Background: Patients after kidney transplantation are highly susceptible to infections owing to immunosuppression as well as other risk factors--extended hospitalization, Foley catheterization, and double J catheter insertion among others. Bacterial infections, especially shortly after operation, are a major threat to the graft function. The aims of this study were to identify risk factors of bacterial infections after kidney transplantation and to determine the impact of those infections on the subsequent renal function.
Methods: One hundred twenty patients who underwent kidney transplantation in 2013 and 2014 were examined in our study for possible risk factors of bacterial infections and for possible outcome of such infections on their future condition.
Results: Among 120 patients under observation, 50 (41.7%) had early infectious complications (during hospitalization), 41 (82%) of which were urinary tract infections (UTI). The second most common infectious complication was infection of the surgical wound. Statistically significant results were obtained only for patient's age and duration of hospital stay (P = .001 and P = .000004, respectively). Bacterial infection resulted in longer hospital stay, higher reoperation risk, and lower creatinine clearance in the 14 days after transplantation (P = .000004, P = .0142, and P = .0455, respectively).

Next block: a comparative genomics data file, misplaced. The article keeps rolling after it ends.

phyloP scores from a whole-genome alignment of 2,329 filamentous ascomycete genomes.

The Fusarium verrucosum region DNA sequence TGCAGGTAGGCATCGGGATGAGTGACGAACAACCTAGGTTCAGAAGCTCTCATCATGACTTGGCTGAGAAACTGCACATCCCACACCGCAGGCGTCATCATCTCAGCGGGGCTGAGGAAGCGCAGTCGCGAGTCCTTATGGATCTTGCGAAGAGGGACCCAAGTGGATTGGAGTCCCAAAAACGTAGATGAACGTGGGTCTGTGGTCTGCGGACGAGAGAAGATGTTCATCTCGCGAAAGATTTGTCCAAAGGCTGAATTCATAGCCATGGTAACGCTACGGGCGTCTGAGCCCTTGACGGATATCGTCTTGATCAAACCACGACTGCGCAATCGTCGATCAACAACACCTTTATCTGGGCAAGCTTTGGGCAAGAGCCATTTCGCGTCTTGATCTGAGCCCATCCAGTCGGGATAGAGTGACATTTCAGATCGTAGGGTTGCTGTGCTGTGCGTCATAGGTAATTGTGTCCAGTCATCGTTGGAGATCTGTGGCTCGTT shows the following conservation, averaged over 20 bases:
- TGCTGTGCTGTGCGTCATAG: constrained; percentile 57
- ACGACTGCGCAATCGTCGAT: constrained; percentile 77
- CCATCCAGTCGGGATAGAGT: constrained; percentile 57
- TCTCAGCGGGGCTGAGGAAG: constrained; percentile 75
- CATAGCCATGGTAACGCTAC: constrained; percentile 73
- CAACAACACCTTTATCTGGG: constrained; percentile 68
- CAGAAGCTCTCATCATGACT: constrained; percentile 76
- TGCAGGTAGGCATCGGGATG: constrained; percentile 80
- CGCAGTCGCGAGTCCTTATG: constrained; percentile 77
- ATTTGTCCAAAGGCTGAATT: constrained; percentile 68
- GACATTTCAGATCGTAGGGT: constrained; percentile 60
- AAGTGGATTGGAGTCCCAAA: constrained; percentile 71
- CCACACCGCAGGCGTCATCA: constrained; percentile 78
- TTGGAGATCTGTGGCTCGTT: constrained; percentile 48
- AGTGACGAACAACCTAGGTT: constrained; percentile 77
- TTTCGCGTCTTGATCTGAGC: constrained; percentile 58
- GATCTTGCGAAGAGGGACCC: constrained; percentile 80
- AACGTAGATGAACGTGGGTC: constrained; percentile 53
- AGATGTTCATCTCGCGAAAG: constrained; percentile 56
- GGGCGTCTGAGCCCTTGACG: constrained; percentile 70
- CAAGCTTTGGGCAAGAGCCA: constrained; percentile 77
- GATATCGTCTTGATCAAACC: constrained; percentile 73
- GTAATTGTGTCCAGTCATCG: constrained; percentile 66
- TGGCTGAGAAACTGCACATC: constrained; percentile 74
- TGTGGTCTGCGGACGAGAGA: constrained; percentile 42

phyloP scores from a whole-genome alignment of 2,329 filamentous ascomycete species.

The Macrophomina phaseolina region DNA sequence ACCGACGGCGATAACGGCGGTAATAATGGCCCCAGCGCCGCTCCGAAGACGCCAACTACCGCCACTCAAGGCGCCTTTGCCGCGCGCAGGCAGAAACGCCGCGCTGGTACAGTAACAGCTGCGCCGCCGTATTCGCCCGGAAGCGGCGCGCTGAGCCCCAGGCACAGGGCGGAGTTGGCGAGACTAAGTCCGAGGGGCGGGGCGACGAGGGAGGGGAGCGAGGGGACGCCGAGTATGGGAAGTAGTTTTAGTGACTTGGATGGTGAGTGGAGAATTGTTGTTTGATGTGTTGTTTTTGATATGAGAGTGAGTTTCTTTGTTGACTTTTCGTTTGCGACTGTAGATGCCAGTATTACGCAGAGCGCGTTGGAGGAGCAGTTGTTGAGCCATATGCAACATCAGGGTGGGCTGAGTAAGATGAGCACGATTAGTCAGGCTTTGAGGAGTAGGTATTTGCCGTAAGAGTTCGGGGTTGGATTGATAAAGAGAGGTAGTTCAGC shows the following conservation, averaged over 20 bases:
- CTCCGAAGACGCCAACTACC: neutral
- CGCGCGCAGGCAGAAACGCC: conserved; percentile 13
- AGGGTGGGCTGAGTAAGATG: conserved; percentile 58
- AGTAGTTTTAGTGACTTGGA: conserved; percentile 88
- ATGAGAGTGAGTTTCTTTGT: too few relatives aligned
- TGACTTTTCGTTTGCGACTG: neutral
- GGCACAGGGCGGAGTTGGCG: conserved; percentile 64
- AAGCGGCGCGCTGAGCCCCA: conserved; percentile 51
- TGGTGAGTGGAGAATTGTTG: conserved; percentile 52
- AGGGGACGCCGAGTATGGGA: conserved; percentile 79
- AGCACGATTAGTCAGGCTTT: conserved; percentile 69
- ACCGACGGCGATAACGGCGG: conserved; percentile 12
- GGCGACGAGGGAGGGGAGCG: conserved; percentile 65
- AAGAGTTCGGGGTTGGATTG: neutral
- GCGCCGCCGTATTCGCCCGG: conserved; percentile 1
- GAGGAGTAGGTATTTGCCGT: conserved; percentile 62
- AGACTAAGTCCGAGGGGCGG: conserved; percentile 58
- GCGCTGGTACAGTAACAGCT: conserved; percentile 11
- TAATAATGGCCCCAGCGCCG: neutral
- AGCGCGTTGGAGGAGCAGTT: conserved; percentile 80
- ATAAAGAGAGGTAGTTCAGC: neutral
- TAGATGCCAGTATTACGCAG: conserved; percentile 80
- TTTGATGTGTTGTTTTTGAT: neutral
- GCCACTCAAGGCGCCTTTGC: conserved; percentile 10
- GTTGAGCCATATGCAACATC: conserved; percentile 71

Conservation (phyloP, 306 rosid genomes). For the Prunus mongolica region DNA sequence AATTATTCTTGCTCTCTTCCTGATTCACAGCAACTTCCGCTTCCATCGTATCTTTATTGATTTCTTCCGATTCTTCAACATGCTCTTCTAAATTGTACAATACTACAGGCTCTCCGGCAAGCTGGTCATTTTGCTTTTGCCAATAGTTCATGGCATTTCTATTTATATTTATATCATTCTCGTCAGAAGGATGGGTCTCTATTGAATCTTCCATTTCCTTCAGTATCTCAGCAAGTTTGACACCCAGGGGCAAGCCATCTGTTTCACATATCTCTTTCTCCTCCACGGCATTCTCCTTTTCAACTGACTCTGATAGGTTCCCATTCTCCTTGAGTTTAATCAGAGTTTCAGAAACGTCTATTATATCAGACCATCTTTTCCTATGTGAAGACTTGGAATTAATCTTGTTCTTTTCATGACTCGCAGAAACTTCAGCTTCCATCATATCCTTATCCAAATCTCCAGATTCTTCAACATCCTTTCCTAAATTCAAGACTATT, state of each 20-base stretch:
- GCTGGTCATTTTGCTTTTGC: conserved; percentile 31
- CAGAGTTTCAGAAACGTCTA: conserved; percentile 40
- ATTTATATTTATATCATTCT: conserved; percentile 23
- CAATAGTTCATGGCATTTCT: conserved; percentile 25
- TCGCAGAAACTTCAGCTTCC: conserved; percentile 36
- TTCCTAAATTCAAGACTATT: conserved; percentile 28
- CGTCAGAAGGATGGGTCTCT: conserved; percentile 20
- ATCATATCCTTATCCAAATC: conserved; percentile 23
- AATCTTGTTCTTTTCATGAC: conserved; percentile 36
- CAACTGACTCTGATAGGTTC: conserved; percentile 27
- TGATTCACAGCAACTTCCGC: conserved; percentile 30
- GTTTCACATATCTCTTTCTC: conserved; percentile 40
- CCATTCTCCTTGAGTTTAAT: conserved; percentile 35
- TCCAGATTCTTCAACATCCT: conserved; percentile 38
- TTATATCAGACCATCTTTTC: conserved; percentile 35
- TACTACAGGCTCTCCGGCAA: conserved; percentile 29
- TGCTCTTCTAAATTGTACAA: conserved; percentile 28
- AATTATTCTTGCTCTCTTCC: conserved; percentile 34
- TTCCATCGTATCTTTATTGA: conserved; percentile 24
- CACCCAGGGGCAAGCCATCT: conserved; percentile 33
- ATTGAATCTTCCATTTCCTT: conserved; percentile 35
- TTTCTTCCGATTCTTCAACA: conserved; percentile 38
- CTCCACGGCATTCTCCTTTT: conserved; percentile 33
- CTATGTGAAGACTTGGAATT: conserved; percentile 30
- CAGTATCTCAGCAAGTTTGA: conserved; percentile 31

Conclusion: Bacterial infections influence mainly the short-term condition of kidney transplant recipients: extended hospital stay, decreased early creatinine clearance, and enhanced risk of reoperation. The most common risk factors, such as Foley catheterization, double J catheter insertion, and diabetes, were not significant in our observation.
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